Bulletin TB-80013
August, 2009

Gary Stamberger – Training Director
MagnaFlow Exhaust Products

This month we continue to look at the causes of NOx failures. In our last Bulletin we discussed the EGR system, its design and how to determine if it is working properly. We also listed other causes of high NOx emissions and would like to address some of those in this issue.

As was discussed, the main cause of high NOx emissions is mostly due to increased temperatures in the combustion chamber. Certainly anything that would cause these temperatures to rise, such as blocked coolant passages or excessive carbon deposits, is suspect and needs to be considered during any diagnosis.

Another problem source is anything that would create a lean running condition. Ignition misfire, advanced ignition timing or clogged injectors are a few examples that will contribute to this condition. Lean conditions cause the exhaust stream to be high in oxygen content. Although high O2 content is beneficial in reducing CO and HC emissions in the catalytic converter, this same excessive oxygen is detrimental to NOx reduction.

The challenge to the technician is to first determine if indeed the vehicle is lean and secondly what exactly is causing it. One way is to closely monitor the upstream oxygen sensor(s). Remember these sensors are there to help the PCM maintain fuel control and should send out a varying voltage signal between .2 and.8 volts. (Refer to TB-80003)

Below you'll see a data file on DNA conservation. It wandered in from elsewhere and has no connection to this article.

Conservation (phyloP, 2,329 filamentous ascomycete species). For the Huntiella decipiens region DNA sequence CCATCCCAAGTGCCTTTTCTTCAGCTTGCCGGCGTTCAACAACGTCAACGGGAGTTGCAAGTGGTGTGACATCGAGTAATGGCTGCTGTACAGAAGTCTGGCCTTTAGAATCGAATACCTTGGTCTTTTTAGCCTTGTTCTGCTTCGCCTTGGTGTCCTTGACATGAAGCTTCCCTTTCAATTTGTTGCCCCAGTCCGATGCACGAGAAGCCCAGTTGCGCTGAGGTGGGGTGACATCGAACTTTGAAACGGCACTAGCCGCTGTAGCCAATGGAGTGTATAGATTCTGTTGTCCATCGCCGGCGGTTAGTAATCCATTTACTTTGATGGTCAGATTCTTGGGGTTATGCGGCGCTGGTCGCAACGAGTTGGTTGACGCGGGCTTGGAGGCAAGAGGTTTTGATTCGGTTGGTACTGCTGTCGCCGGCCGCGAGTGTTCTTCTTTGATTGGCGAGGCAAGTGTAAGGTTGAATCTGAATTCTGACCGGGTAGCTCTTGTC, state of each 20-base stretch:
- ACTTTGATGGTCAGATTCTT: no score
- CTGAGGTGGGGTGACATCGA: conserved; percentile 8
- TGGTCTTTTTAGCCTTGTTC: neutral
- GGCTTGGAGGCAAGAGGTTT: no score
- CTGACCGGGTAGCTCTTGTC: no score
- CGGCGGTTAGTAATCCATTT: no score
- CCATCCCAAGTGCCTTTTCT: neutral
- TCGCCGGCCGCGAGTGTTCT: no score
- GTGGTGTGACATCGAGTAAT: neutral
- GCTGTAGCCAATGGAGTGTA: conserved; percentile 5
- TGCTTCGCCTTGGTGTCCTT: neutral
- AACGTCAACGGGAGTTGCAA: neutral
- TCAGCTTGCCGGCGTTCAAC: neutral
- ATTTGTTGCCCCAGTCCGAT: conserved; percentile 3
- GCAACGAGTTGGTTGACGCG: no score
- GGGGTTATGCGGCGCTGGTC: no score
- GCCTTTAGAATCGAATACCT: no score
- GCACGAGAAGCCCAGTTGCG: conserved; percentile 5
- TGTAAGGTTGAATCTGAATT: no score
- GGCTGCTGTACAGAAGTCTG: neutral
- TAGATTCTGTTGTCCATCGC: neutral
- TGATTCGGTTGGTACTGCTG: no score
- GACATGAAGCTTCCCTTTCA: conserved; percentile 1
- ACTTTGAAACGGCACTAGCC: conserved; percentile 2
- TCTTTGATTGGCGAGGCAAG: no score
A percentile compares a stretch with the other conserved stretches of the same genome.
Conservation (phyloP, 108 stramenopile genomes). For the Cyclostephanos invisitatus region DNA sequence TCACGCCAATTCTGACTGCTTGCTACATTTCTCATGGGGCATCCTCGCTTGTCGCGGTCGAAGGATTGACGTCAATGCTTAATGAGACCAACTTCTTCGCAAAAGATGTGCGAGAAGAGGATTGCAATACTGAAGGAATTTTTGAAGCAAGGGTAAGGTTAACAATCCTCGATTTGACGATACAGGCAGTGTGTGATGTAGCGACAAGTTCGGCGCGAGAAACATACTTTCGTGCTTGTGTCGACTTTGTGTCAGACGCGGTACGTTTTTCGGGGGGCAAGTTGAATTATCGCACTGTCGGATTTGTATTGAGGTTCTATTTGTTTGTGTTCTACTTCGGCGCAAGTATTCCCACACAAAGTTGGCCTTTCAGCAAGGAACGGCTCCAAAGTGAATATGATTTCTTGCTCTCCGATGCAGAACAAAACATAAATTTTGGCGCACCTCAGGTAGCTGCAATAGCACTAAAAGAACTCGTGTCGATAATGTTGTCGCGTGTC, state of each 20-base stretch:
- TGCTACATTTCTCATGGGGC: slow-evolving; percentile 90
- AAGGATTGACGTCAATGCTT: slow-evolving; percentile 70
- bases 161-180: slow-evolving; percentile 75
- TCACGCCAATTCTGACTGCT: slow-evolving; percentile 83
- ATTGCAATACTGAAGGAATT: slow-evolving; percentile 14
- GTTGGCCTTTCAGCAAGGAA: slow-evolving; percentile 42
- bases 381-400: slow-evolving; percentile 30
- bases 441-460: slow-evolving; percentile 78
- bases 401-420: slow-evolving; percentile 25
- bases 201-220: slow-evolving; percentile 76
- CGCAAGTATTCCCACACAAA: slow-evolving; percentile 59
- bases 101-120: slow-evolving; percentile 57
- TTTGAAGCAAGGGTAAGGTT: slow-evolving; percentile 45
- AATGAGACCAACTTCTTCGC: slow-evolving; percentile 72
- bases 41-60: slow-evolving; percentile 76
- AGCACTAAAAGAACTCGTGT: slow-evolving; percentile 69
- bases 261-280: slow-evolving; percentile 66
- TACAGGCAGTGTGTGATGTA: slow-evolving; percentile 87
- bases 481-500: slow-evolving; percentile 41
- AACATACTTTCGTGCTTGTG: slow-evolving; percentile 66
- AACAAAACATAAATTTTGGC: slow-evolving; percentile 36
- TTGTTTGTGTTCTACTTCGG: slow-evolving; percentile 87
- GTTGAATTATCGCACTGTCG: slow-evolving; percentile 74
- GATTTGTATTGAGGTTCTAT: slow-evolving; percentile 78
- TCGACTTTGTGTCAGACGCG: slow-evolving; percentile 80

Image 1
Image 1

Image 2
Image 2

In Image 1 we are peaking at 800mv or .8volts (Normal Operation). The second example, Image 2, shows the same vehicle under a lean condition. Notice the peak voltage barely reaches 600mv (.6volts) indicating a system that is bias lean. This condition may not cause the PCM to trigger an O2 code but the extra oxygen could affect the converters ability to reduce NOx.

One of the most overlooked problems is that of an air leak upstream of the converter. I know the first reaction is "Who can't find an exhaust leak"? There have been many documented situations where a leak as small as a pin hole in a weld has caused a vehicle to fail an emission test for excessive N0x. Two of the common methods used to find this type of leak are 1) Filling the exhaust with smoke (via a Smoke Machine) and check for any escaping out or 2) Applying air near a suspected leak while monitoring the Oxygen sensor voltage. A leak would cause the O2 sensor to go dead lean (near zero volts).

Too many times something that seems so minor can have the greatest impact when it comes to repairing a particular problem. The wave forms in the examples above were created by adjusting the MAF frequency by only 300hz. This deviation did not set a code and the vehicle for the most part ran OK. The PCM is programmed to maintain drivability and this can leave the technician thinking "since the car is running OK, all must be well". This false assumption could lead to the replacement of a perfectly good Converter.

Cleaning up the environment…one converter at a time